When the mega-ship Ever Given ran aground in the Suez Canal in March, it blocked vessels from using this vital maritime artery for six full days. The toll this incident has taken on global trade is incalculable. Meanwhile, the Suez Canal Authority (SCA) contends that the damages it has suffered — including salvage costs, lost business, and damage to its reputation — are incalculable. Shortly after freeing the nearly fully laden ship, the SCA had the ship impounded, issuing Ever Given’s owners a $900,000,000 fine.
“An Egyptian court has ruled that the SCA has a right to arrest the vessel until it is paid,” Maritime Executive reports. “The SCA says that sum helps cover the revenue lost during the canal blockage, the cost of the rescue mission, and a fee for the damage sustained by the canal’s embankments when the ship became lodged in them.”
Sharing in the Loss
Understandably, shippers that have cargo on the Ever Given are anxious. One month later, it’s still an open question when they’ll be able to take possession of their cargo. But this may be the least of their worries — shippers may have chip in along with ship’s owners to pay that $900 million fee! This is because the ship’s owners have invoked General Average.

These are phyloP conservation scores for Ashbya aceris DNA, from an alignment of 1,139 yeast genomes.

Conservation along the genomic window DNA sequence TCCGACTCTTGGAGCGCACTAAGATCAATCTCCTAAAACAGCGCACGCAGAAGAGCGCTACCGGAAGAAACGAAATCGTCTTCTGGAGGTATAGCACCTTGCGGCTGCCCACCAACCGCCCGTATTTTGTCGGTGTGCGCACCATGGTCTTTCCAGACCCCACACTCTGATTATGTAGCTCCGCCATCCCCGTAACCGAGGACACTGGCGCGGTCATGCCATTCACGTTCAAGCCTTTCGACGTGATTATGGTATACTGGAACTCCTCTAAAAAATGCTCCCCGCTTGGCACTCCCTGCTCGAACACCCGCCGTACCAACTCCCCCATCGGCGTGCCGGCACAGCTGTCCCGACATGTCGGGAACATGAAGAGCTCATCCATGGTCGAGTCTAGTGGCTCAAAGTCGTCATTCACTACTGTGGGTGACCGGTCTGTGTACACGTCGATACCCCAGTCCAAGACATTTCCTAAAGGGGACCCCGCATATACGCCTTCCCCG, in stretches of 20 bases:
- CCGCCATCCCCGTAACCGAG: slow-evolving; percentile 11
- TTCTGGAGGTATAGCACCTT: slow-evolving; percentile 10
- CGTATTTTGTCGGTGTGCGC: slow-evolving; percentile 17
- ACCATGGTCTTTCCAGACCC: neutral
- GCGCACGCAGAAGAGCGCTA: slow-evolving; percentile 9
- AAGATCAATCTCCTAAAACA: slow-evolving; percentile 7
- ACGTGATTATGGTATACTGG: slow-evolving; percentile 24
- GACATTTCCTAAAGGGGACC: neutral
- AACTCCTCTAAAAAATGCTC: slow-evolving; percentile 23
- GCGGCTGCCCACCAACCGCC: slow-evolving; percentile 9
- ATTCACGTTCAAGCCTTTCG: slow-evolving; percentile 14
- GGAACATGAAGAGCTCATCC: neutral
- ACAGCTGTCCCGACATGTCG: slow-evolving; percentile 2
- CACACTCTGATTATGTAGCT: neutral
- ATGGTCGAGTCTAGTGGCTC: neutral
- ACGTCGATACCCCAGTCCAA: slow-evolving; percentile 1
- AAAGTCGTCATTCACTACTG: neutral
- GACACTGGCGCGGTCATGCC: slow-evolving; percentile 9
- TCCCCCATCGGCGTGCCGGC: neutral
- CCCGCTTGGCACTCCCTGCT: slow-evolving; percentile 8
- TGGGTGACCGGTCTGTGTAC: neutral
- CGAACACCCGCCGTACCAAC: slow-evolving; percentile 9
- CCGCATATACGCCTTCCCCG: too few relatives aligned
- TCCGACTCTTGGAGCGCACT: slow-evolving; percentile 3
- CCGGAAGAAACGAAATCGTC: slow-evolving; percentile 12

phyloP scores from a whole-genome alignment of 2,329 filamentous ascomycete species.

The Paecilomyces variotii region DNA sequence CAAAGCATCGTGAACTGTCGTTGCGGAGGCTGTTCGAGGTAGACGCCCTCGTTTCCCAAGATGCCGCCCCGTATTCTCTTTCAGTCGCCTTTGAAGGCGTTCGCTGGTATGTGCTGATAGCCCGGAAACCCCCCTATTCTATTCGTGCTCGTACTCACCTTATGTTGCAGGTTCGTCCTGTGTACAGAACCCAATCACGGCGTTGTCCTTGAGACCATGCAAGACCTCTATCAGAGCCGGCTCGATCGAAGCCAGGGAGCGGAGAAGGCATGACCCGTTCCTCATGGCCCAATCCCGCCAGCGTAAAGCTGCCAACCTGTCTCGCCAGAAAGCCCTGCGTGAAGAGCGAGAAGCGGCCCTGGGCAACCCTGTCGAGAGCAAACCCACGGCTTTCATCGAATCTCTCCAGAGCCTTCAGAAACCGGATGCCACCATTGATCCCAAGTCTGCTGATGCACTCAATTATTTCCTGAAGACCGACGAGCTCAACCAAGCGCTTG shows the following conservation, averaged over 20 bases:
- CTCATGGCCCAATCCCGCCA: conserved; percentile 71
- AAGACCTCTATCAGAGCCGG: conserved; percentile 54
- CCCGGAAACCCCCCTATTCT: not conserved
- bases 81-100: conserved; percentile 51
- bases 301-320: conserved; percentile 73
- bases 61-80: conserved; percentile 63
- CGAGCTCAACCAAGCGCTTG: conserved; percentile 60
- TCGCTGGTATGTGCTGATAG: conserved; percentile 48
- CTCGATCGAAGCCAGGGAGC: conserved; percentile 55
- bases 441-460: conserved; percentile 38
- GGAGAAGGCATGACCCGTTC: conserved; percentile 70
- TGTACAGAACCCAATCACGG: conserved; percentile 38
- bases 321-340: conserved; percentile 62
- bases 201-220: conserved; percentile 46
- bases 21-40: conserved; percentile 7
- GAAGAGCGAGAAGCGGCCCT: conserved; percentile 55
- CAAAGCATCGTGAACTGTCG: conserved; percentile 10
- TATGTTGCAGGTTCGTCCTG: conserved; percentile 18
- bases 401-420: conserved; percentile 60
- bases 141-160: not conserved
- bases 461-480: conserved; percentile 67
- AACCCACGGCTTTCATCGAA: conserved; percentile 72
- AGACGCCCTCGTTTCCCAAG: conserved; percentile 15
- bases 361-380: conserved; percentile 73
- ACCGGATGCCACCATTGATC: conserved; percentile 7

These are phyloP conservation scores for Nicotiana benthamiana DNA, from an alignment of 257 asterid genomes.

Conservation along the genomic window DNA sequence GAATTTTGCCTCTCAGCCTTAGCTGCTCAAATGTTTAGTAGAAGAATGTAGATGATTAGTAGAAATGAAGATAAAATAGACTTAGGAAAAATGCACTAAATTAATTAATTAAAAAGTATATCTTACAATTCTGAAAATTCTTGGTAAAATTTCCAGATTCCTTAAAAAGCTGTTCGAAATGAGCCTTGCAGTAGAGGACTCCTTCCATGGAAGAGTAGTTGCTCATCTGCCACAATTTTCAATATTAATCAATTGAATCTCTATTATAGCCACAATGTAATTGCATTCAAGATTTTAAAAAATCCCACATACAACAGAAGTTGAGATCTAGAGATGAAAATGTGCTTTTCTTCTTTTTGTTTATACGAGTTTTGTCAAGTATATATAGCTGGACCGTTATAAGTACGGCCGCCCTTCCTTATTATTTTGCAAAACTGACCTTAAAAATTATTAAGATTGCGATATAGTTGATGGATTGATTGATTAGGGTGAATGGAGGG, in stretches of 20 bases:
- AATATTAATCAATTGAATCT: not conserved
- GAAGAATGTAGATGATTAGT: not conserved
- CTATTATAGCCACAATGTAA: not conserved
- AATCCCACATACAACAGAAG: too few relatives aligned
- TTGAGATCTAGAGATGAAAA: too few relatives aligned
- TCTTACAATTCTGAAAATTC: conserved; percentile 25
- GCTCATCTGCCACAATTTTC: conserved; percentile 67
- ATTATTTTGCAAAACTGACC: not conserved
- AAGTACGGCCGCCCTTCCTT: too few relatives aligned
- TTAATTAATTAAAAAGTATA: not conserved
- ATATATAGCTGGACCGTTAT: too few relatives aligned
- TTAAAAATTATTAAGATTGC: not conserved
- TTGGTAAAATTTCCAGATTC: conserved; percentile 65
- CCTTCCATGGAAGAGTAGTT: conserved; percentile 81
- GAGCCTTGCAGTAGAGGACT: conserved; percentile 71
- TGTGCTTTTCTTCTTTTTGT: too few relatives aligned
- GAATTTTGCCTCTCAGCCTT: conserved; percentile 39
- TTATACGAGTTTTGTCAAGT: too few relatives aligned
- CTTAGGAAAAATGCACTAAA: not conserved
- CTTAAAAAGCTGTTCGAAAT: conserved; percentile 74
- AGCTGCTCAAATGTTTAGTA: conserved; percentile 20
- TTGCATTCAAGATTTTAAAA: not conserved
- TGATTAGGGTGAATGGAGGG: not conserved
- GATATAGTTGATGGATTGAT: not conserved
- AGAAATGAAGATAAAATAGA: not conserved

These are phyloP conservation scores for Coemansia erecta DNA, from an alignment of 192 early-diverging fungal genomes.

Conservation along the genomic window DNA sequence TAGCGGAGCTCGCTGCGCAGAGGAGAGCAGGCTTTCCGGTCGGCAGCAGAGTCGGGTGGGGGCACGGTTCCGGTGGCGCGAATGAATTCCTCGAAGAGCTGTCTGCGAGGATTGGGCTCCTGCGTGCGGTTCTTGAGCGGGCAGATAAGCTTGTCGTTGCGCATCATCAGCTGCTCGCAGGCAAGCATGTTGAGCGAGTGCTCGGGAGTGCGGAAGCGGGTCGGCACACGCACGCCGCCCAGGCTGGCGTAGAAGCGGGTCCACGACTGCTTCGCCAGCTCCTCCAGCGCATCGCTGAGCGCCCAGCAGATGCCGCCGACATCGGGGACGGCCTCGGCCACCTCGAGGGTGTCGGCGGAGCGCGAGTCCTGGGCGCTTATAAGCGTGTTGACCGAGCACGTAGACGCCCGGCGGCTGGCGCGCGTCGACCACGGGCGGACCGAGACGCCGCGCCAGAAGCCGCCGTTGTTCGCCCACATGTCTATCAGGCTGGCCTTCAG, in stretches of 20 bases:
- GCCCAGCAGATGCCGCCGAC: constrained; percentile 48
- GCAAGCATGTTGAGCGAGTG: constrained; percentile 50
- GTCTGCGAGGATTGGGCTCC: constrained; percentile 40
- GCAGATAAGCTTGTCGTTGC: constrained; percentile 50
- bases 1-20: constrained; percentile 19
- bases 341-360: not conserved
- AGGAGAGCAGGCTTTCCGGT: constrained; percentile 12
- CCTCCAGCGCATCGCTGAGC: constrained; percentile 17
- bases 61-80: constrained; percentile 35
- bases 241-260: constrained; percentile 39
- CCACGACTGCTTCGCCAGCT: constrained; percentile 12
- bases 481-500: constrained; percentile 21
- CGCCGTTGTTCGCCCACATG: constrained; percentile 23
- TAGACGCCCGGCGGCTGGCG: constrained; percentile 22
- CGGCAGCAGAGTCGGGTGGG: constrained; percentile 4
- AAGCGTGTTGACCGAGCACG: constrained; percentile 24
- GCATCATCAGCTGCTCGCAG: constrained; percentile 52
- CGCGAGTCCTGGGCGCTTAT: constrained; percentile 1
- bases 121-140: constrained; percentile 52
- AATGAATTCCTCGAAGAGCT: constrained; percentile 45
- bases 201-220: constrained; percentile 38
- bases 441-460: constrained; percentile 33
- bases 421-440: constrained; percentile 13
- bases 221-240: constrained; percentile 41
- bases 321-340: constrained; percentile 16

General Average is a provision of maritime law that holds all stakeholders—from a vessel’s owner to each individual cargo owner—proportionally liable for a loss at sea. It dates back to a time when carriers had to “jettison” cargo into the sea in order to prevent shipwrecks. Thanks to “averaging,” everyone shared the same risk whether it was their cargo that was actually lost at sea or not. Today, General Average can be invoked in a variety of situations, including fires, collisions, and in this case, grounding.
So if you happened to be one of the thousands of shippers with cargo on the Ever Given, you could be required to provide a guarantee in the form of a bond or cash before retrieving your property. Unless, that is, you had Cargo Insurance.
Covering Your Cargo Assets — and Liability
Cargo Owners’ plight with the Ever Given disaster illustrates how vital cargo insurance is. Most maritime insurance policies include coverage for General Average claims, which can exceed the value of the cargo itself. And General Average declarations occur more often than you might think. It’s only when an extraordinary newsworthy event happens, like the Ever Given, that a cargo owner might become aware of the risk.
But it shouldn’t take a mega-ship blocking the Suez Canal to make the case for Cargo Insurance. Besides General Average coverage, Cargo Insurance protects your valuable cargo from losses that occur during transport. All Risk Cargo Insurance from DB Schenker protects the full invoice value of the cargo, plus shipping costs, insurance costs, an additional 10%. Policies can be written per shipment or as “open” coverage, good for an entire year’s worth of shipments. Policies can also be customized according to your specific needs, providing you with exactly the coverage you need for the most competitive price.
Accidents happen every day. With the next supply chain disruption just waiting to happen, and with port congestion and ocean container shortages constantly creating new headaches for shippers — not to mention the risk of damage or theft — All Risk Cargo Insurance policies are truly worth their weight in gold.
To learn more about DB Schenker’s Cargo Insurance offering, please visit our website.